The tradition of exchanging gifts has a long heritage (cave man popped up in a google search but best not rely too heavily on that!) It is also something that transcends religions, cultures and geographical boundaries. Whilst there are nuances in the symbolism of gift exchanges, the themes of friendship, good will and wellbeing reoccur. After the year we have all experienced it seems fitting to adopt a form of gift giving into the final #LTHEchat of the year.
Over the last months we have shared ideas, connected with each other through shared challenges and sometimes just tipped up at 8pm to be amongst friends who know. Who knew that in just 280 characters there could be evidence of kindness, collaboration and generosity? We have had a rich schedule this semester; thank you to those who have provide stimulus and searching questions. Thank you to participants who have chewed over topics and sparked conversations.
So, on Wednesday we are going to facilitate a tweetchat that has gift giving at its heart, (with a learning and teaching twist). Here’s how it will work. Below you will find a gift list. Before Wednesday we would like you to go searching for “gifts” that you would like to bring to the #LTHEchat community. The gifts could be taken by the recipient and applied to their practice either in terms of their work with learners, colleagues or peers. Gifts could be your advice, your reflection or your recommendations for the individual to explore. Links, papers, resources are very much welcomed.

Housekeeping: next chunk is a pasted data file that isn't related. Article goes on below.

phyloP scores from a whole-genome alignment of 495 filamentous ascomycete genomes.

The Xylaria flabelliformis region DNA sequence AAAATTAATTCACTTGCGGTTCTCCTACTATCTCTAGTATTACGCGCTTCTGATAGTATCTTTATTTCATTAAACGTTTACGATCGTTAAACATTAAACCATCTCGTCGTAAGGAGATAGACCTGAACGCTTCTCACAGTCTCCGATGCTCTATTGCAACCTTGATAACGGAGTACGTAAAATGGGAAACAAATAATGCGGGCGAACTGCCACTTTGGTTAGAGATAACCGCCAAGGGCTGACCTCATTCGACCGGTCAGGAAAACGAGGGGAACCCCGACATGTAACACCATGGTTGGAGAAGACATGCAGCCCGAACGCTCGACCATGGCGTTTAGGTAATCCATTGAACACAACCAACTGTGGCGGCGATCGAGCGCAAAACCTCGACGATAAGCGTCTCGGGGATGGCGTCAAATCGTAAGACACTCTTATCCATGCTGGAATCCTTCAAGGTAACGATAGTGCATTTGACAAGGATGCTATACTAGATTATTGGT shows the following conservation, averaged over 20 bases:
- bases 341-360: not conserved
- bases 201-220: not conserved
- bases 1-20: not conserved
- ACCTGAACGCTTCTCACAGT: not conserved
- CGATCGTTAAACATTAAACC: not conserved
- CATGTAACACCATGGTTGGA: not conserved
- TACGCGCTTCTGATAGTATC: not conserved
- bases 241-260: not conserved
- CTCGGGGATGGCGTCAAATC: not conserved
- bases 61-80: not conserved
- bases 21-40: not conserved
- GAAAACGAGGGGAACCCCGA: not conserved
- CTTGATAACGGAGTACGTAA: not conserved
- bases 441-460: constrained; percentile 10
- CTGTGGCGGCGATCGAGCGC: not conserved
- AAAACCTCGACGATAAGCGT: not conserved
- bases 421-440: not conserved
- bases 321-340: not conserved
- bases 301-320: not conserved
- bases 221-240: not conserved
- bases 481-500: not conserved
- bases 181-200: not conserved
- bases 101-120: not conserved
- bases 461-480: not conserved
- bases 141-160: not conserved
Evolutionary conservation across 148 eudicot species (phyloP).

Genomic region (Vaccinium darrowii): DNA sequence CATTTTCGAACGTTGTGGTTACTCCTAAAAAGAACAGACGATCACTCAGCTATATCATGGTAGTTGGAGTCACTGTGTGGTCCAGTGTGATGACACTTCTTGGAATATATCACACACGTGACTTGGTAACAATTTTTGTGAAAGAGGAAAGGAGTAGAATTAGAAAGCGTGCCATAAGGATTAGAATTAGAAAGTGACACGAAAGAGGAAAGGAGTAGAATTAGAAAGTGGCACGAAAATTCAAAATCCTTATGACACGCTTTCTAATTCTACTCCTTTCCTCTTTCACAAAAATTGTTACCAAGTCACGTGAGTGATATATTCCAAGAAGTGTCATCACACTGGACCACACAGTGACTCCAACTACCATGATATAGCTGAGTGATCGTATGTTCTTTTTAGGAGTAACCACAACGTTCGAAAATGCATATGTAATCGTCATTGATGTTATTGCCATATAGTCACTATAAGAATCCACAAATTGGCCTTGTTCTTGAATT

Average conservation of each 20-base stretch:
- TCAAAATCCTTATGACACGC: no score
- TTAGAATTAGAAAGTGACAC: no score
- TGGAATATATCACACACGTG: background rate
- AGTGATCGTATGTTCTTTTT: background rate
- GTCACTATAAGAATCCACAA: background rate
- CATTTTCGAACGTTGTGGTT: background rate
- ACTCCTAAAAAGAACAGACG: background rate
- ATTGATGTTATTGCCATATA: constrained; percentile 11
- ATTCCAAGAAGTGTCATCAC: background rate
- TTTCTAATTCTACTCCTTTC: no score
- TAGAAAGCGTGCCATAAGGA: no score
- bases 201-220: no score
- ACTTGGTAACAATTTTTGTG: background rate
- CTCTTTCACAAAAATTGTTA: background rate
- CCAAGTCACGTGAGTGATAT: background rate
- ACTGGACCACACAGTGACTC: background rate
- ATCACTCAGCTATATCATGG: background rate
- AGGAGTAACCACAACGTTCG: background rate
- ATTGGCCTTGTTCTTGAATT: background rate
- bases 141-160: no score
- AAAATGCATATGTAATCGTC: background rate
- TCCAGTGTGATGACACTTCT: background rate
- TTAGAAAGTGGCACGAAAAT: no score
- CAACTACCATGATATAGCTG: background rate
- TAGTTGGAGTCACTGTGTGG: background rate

#LTHEchat gift list
- A feedback strategy or technique that has made a difference
- A piece of equipment (could be digital or not) that you value in your practice
- A contribution to the way in which learners engage with research (could be teaching research/ could be developing peers/ could be scholarship development)
- A gift to those who are facilitating group work
- A gift to those who are developing critical thinkers and critical writers
- A book or film recommendation to a friend that takes them into 2021
Dr Kate Cuthbert (PFHEA) leads the Professional Recognition Scheme at Nottingham Trent University. She is on a mission to create community around fellowship to prevent feelings of isolation or imposter syndrome. She has applied her academic background of psychology to interprofessional learning, patient safety and teaching development. @cuthbert_kate
Dr Safia Barikzai is an Associate Professor in the School of Engineering at London South Bank University. Known to “play” with 3-D printers she is passionate about encouraging more girls to study engineering subjects through playful pedagogies, playful coding, and Lego Robotics. @SafiaBarikzai
Dr Dawne Irving-Bell is the Centre for Learning and Teaching Projects Lead and a Senior Lecturer in Teaching and Learning Development at Edge Hill University. She can draw a bit and uses sketchnoting as a personal tool to organize her thoughts. In her teaching, she uses ‘sketchnotes’ both to communicate her perspective and help students develop techniques for their own use. @belld17